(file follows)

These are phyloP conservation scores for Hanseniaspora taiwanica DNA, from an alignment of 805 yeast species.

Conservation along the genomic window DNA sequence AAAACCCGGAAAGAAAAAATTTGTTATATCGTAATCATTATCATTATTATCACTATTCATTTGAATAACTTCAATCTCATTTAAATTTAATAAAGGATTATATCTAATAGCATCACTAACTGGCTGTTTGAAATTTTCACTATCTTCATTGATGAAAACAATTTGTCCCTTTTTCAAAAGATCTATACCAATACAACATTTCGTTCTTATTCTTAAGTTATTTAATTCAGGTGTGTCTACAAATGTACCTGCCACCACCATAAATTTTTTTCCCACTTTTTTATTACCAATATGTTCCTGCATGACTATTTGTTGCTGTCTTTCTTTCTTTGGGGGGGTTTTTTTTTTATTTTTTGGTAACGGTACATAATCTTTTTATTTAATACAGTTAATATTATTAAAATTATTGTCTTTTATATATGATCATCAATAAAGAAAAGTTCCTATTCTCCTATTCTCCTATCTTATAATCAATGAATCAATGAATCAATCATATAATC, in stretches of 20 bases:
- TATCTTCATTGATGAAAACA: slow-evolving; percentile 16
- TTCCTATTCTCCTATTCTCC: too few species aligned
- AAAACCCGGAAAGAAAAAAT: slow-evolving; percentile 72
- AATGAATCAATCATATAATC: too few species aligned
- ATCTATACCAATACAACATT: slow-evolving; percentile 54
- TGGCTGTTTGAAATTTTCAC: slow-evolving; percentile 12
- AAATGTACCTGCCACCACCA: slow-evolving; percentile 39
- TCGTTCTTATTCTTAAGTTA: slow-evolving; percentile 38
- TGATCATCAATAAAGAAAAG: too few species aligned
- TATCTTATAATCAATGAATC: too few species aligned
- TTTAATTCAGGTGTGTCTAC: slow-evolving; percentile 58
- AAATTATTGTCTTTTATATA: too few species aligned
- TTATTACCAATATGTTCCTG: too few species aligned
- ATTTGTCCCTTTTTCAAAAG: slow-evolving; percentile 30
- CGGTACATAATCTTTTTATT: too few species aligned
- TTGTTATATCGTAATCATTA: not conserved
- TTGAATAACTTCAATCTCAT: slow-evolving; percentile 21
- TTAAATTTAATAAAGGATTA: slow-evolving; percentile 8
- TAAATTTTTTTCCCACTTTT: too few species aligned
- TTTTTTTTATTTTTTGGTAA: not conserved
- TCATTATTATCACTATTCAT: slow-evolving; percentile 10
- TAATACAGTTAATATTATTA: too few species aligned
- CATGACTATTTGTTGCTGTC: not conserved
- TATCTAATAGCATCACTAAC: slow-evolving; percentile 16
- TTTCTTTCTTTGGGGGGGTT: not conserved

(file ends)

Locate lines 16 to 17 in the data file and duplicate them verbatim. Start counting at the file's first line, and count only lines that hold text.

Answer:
- ATTTGTCCCTTTTTCAAAAG: slow-evolving; percentile 30
- CGGTACATAATCTTTTTATT: too few species aligned